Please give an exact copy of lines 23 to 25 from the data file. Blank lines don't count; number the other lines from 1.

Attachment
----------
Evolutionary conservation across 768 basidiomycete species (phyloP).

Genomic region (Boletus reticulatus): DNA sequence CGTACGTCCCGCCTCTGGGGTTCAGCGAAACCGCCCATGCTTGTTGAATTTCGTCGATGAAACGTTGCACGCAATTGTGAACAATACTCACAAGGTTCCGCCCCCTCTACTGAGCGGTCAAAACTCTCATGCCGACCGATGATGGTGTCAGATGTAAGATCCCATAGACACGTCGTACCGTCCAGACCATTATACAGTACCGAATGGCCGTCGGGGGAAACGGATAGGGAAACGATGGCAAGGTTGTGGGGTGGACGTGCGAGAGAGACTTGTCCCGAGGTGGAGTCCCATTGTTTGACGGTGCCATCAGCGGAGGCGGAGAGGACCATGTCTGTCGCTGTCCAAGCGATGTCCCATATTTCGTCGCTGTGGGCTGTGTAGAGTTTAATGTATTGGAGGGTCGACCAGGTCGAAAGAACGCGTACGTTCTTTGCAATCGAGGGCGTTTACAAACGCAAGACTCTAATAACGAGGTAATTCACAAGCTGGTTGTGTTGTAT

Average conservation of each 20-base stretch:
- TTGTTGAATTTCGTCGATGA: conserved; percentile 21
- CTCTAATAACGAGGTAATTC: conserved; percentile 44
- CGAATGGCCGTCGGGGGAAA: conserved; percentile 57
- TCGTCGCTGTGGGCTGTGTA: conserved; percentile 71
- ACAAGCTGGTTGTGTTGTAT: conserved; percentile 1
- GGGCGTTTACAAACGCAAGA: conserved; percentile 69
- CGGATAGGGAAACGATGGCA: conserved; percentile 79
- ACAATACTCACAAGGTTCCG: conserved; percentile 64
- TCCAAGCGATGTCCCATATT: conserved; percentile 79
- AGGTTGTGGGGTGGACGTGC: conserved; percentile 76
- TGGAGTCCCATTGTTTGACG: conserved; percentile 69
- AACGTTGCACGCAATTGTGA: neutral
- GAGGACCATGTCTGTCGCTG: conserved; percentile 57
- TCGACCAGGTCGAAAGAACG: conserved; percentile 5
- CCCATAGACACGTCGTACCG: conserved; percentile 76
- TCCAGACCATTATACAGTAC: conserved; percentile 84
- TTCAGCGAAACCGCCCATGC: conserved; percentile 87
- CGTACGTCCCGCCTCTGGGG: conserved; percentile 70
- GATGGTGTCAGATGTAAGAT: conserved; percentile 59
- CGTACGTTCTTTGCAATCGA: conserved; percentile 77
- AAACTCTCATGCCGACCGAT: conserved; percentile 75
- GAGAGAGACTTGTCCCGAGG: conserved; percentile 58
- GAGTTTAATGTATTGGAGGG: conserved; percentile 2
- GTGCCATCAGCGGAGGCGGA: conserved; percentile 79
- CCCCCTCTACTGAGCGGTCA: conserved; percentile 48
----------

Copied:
- CGTACGTTCTTTGCAATCGA: conserved; percentile 77
- AAACTCTCATGCCGACCGAT: conserved; percentile 75
- GAGAGAGACTTGTCCCGAGG: conserved; percentile 58